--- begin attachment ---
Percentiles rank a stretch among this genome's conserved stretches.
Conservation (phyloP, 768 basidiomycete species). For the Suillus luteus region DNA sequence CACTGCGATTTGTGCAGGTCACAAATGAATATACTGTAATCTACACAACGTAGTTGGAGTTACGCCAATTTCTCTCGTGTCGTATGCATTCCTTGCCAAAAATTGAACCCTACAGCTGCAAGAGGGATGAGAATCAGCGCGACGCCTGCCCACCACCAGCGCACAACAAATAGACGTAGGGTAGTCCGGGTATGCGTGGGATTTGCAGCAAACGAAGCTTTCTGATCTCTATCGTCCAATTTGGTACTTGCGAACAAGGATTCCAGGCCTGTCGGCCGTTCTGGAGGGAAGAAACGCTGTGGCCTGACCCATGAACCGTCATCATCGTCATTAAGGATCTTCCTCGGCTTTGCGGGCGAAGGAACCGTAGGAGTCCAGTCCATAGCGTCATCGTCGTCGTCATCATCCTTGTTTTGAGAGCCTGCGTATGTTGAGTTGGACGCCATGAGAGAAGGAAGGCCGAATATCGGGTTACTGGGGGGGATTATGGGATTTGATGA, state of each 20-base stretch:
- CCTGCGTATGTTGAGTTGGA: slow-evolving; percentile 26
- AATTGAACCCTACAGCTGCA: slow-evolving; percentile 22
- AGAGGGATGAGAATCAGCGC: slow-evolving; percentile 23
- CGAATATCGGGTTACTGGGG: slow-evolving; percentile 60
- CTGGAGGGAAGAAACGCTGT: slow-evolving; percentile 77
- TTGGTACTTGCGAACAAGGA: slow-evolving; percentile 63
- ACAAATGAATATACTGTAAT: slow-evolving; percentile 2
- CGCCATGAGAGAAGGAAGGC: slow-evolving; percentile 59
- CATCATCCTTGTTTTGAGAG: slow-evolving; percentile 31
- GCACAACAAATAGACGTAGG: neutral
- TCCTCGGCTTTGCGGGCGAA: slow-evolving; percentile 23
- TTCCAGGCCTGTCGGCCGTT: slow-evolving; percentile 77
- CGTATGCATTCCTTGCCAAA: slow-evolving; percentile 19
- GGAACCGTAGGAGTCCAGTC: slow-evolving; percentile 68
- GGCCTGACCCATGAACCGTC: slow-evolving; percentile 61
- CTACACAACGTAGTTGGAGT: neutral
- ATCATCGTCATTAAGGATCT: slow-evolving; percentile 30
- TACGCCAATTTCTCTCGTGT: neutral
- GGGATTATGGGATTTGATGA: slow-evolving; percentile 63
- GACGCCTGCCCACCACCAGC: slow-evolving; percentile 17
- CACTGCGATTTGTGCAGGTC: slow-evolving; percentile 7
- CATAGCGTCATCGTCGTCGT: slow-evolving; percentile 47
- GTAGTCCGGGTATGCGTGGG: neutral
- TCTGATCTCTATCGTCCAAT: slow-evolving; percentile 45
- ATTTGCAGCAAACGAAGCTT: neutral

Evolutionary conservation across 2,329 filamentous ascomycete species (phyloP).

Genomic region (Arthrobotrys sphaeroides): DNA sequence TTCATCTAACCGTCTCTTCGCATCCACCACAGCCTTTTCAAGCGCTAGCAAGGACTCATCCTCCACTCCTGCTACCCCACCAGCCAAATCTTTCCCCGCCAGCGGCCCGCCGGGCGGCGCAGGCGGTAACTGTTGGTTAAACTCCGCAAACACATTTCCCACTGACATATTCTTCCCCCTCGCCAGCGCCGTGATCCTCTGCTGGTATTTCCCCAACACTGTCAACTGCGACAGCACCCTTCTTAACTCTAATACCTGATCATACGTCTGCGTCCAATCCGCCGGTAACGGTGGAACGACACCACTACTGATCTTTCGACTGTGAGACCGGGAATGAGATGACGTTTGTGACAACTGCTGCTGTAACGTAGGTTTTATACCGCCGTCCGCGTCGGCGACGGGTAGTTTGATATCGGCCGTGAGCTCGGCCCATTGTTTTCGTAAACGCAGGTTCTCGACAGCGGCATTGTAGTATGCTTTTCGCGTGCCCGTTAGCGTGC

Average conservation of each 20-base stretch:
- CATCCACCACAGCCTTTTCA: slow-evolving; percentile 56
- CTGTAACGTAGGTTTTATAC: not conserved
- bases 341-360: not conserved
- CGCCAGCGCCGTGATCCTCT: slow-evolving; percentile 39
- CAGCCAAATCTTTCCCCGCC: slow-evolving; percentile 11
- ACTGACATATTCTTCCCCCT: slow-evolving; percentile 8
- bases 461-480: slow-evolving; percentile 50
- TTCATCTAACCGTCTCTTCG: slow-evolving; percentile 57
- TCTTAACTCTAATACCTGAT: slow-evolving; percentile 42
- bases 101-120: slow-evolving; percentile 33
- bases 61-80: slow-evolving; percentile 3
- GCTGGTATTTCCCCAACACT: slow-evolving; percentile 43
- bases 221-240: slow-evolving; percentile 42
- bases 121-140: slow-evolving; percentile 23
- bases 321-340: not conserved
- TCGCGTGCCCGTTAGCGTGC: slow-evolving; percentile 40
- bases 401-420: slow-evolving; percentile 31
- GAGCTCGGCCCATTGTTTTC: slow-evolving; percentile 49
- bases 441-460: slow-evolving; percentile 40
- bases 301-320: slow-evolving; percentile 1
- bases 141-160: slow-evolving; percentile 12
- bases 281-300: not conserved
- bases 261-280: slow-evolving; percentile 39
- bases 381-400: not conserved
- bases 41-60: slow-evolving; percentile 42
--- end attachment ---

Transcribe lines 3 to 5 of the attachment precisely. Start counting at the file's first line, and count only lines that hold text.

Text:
- CCTGCGTATGTTGAGTTGGA: slow-evolving; percentile 26
- AATTGAACCCTACAGCTGCA: slow-evolving; percentile 22
- AGAGGGATGAGAATCAGCGC: slow-evolving; percentile 23